(Nuoro District)
mt. 553 a.s.l.

patron SAINT
San’Antioco, November 13th
Town hall, via V. Emanuele 37
Ph. 0784 65205 –
Proloco, via San Mauro
Ph. 339 3561113 – –

The origin name is uncertain: it may derive from the Atzara, a climbing plant called in Italian “clematis” or “vitalba”. According to others, the name would derive from the Phoenician atzar, meaning “safe place”.

There are at least three good reasons to come here. The first is the ancient Aragonese urban structure that still characterizes the different quarters of the historical center, with its small granite houses. The second, related to the first one, is the use of granite and trachyte that characterizes the buildings of the center, the churches and the megalithic structures such as the Nuraghe Abbagadda. These materials enhance the beauty of windows and balconies, that you can admire walking through the neighborhoods, such as Fruscu, Sa Montiga and Josso, the oldest. The third reason is the artistic aura that makes Atzara so interesting, a fascinating mixture of painting, textile craft and winegrowing art.

You may start your visit from the main street of the Borgo, from where you can reach a wide square and the Church of San Giorgio, consecrated in 138, with its rectangular shape. The Church has a single nave and a stone facade. Going on via San Giorgio and via Su Conte, you will arrive in piazza Sant’Antioco, where the most important building of Atzara, the church of Sant’Antioco, is situated. The trachyte façade bearss two wooden altars by local carvers, a wooden statue of the Virgin (XVI century) and silverware. The street on the left side of the church is formed by farm houses with a large entrance and a thick walled courtyard. Continuing on to the  Su Fruscu quarter and via Eleonora, before leaving toward the country, you can find another house, Casa Muggianu, with two beautiful windows in Aragonese style. On narrow alleys and small squares you will find the “magasinos”, private wineries as the one of palazzo Su Conte, where the inhabitants are ready to welcome the tourists with a bottle of Mandrolisai or Muscat. In the surroundings you will find the churches of Santa Maria de Josso, Santa Maria de Susu and Santa Maria Bambina. The remains of domus de janas (prehistoric burials in the rock) and the nuraghe Abbagadda complete the archaeological heritage of the territory.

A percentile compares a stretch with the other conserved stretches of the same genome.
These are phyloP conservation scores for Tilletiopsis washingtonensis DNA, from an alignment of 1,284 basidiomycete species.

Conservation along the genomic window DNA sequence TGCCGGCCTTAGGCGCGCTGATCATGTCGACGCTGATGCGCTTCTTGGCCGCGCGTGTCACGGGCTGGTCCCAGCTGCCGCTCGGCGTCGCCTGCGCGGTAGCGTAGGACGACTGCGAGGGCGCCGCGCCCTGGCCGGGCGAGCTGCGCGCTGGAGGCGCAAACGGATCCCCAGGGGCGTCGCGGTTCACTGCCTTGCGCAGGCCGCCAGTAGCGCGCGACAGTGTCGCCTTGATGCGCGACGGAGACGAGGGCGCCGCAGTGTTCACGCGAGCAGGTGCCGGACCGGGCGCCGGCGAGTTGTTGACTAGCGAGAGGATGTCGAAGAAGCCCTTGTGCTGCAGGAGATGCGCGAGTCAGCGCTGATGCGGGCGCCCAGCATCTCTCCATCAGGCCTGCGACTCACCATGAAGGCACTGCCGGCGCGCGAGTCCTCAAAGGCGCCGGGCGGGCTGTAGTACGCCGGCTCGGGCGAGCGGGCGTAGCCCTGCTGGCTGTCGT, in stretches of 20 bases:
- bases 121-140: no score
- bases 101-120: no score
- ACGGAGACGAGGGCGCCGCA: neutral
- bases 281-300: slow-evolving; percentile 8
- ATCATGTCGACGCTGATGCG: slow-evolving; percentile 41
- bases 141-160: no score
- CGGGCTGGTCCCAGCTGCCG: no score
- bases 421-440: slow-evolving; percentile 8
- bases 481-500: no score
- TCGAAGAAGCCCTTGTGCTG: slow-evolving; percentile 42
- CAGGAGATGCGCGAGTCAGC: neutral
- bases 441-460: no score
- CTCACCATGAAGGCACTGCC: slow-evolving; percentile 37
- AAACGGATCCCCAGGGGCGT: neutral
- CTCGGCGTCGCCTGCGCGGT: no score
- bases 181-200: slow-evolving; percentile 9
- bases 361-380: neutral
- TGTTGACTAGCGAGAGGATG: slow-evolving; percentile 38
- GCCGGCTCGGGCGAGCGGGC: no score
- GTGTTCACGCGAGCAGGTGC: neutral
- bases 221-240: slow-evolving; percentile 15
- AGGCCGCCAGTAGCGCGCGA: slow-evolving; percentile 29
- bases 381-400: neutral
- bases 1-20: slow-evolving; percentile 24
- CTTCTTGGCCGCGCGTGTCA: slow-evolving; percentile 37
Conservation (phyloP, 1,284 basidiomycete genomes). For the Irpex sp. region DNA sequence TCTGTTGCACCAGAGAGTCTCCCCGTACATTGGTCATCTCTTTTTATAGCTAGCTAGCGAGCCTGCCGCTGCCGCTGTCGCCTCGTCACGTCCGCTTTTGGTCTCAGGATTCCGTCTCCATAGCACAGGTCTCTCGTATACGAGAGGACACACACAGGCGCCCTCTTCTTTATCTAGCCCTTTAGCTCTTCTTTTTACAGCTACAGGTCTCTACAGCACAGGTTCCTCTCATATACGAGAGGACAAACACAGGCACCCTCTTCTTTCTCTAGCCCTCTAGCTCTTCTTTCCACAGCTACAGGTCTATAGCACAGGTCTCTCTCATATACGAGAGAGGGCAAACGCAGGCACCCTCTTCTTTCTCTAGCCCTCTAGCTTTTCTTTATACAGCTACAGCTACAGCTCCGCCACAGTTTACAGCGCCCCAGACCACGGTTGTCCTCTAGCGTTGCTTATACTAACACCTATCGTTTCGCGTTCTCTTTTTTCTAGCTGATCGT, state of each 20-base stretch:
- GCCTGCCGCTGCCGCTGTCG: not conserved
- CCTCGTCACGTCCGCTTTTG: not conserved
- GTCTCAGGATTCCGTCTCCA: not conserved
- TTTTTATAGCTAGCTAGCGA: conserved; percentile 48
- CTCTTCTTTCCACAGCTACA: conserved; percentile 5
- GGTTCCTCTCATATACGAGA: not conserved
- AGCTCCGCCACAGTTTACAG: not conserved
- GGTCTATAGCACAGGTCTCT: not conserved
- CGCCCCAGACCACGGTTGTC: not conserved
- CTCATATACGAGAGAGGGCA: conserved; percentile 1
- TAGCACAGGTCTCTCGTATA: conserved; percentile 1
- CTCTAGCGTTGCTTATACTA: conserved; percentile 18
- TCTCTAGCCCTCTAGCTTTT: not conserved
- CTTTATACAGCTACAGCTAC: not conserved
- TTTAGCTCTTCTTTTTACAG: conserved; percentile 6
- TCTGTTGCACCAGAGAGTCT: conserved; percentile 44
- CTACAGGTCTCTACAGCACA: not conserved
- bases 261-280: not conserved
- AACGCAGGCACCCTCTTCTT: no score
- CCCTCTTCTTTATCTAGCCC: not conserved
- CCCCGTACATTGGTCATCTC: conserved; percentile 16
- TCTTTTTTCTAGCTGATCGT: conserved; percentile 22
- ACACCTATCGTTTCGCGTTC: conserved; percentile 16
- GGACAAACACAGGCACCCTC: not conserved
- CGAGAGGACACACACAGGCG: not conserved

The wine is still the main element of the economy of Atzara. Grapes are used to give life to the Mandrolisai, a Doc wine with a ruby red color. Other products of Atzara are lovely rugs and – increasingly rare – the ancient bright costumes, now worn only by the elderly, with the particular headgear called tiaggiola.

Sa tumballa is a main course of pasta cooked in the oven with cheese, eggs, bread crumbs and su ghisau (the sauce with cubes of pork and saffron). Other typical dishes are s’ortau, pork sausage with spleen, lungs and heart, dried tomato and parsley, and sa pudda prena, a single dish consisting of chicken, eggs and pesto of liver, dried tomatoes, bacon, parsley and saffron. Among the desserts we suggest is bucconettes, made with almond, sa tumballae latte made with coffee and rum and su gattou with almonds and sugar.